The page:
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php – PHPUnit test fails when setting object property within catch block

Posted by: admin July 12, 2020 Leave a comment

Questions:

I’m testing setSubject method which sets subject to (empty subject) if it is missing.
Zend_Mail throws exception if undeclared property is trying to be accessed (e.g. email subject is missing, better throw some exceptions). More info: http://framework.zend.com/issues/browse/ZF-11371
This is what I need to use to be able to test it successfully:

Class

protected function setSubject()
{
    # catch exception thrown if non existing $this->message object property is accessed
    try
    {
      $this->subject = $this->defunctTheContent($this->message->getHeaders(), $this->message->subject);
    }
    catch (Zend_Mail_Exception $e)
    {
    }
    if( ! $this->subject)
      $this->subject = '(empty subject)';
}

Test

public function testNoSubject()
{
  $email = new parseEmail(file_get_contents('mail.x'));
  $this->AssertEquals('(empty subject)', $email->subject);
}

However, you can see that catch block is empty, if I try this code…

protected function setSubject()
{
    try
    {
      $this->subject = $this->defunctTheContent($this->message->getHeaders(), $this->message->subject);
    }
    catch (Zend_Mail_Exception $e)
    {
      $this->subject = '(empty subject)';
    }
}

Test fails with message:

There was 1 error:

1) Email_ParseTest::testNoSubject
InvalidArgumentException: subject is required

It complains that $this->subject is not set (or similar).

Some more info:

  • PHP 5.4.8
  • Zend Framework 1.9.5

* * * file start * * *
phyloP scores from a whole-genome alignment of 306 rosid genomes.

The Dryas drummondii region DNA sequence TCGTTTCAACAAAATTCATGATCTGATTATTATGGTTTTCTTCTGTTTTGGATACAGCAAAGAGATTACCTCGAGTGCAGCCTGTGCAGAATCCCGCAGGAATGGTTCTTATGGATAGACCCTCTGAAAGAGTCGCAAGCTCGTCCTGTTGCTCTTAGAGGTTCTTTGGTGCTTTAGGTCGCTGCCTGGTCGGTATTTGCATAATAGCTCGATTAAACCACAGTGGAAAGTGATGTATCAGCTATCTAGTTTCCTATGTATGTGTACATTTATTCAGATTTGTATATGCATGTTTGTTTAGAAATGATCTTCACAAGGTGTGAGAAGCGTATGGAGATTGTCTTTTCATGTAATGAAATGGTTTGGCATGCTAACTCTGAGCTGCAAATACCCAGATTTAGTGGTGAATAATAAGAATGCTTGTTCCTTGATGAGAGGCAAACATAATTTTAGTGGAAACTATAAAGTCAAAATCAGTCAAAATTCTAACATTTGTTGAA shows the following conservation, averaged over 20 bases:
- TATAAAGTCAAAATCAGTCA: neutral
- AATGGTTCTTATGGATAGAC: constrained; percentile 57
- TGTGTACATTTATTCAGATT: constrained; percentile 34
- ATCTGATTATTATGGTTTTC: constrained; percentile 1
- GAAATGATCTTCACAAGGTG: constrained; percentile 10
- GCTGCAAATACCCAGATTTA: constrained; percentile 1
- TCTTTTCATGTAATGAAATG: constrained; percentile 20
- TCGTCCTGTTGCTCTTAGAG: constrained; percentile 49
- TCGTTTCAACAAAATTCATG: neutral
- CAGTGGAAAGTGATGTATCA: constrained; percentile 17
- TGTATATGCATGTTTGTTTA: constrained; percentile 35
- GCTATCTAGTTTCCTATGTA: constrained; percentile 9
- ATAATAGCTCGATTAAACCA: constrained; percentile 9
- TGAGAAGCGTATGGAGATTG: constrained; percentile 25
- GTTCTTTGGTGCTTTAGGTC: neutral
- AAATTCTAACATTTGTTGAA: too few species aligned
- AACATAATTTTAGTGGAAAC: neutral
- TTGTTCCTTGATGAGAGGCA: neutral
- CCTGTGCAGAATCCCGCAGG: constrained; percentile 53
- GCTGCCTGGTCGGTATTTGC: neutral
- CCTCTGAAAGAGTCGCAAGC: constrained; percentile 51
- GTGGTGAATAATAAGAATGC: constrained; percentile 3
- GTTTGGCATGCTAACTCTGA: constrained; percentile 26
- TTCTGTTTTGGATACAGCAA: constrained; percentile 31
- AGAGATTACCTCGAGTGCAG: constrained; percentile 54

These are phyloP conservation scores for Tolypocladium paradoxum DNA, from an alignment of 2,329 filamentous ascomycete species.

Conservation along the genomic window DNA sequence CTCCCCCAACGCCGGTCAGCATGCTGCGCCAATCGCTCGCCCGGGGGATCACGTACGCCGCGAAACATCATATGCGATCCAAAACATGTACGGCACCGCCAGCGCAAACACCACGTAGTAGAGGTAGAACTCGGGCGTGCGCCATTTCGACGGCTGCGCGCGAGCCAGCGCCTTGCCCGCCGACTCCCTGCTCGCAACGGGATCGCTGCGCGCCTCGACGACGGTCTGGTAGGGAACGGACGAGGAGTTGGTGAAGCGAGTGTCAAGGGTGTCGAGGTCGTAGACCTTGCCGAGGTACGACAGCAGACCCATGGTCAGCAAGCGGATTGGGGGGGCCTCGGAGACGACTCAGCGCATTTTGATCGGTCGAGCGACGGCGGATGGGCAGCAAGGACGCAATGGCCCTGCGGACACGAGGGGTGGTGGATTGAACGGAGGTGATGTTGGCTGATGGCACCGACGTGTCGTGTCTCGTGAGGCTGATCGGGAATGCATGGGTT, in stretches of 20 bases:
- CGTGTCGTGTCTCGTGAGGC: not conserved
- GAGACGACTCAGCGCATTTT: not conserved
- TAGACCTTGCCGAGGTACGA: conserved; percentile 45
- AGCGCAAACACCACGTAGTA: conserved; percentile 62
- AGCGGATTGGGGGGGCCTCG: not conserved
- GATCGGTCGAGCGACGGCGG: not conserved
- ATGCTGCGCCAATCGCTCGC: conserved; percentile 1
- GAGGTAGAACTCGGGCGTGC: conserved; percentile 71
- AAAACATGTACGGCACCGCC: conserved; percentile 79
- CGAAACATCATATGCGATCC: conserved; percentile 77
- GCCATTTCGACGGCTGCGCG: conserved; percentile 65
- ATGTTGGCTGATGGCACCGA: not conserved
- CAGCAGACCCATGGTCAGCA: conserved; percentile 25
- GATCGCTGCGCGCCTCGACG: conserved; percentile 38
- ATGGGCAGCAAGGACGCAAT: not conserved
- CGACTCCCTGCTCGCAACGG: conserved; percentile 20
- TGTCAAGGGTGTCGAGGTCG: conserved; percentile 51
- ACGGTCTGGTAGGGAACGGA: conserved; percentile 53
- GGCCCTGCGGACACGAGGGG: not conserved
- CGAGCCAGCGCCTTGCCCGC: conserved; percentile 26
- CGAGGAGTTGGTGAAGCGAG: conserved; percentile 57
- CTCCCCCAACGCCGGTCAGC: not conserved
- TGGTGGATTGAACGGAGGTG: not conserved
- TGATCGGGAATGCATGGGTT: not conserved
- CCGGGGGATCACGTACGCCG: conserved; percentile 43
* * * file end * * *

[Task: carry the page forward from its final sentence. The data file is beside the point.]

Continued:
• PHPUnit 3.6.12
  • subject is defined as empty string ("")

I’ve tested second method “by hand”, and it is working as expected (subject is set within catch block). I don’t have much experience with PHPUnit so this might be E_PEBKAC easily.

How to&Answers:

Unless i’m misunderstanding your question, you’re attempting to test a protected method… you can’t do that this way. Protected and private methods are suppose to be tested by testing the public methods that use them.

If you’re using PHP 5.3.2+ with PHPUnit, you can test your private and protected methods directly by using reflection to set them to be public prior to running your tests, however, as I’ve mentioned, you’re suppose to test public methods.

But if you want to use reflection, here’s a generic example:

protected static function getMethod($name) {
  $class = new ReflectionClass('MyClass');
  $method = $class->getMethod($name);
  $method->setAccessible(true);
  return $method;
}

public function testFoo() {
  $foo = self::getMethod('foo');
  $obj = new MyClass();
  $foo->invokeArgs($obj, array(...));
  ...
}

Answer:

Looks like you’re catching the wrong exception: Zend_Mail seems to throw an InvalidArgumentException, while you’re catching a Zend_Mail_Exception.

Try the following code:

protected function setSubject()
{
    # catch exception thrown if non existing $this->message object property is accessed
    try {
        $this->subject = $this->defunctTheContent($this->message->getHeaders(), $this->message->subject);
    }
    catch (InvalidArgumentException $e) {
        $this->subject = '(empty subject)';
    }
}

Edit

Reading again your question, I’d say that Zend_Mail_Exception is never thrown.
If you remove the try/catch from the first block of code, I’d bet it will work as well:

protected function setSubject()
{
    $this->subject = $this->defunctTheContent($this->message->getHeaders(), $this->message->subject);
    if (! $this->subject) {
        $this->subject = '(empty subject)';
    }
}

Line 396 refers to a non-existing header, but it looks like it’s not triggered even when $this->subject is empty (the exception class & message do not match your test result). I suspect that this header has been set before, in Zend or somewhere else, to an empty value.

That would explain why, in the second case, $this->subject is never set (the catch code is never executed). The InvalidArgumentException is probably thrown by the parseEmail class, which detects that subject is not set.

The second block, however, does unconditionally check for ! $this->subject, and sets it accordingly. So the test passes.

To summarize:

  • Zend_Mail_Exception is never thrown
  • InvalidArgumentException is thrown in parseEmail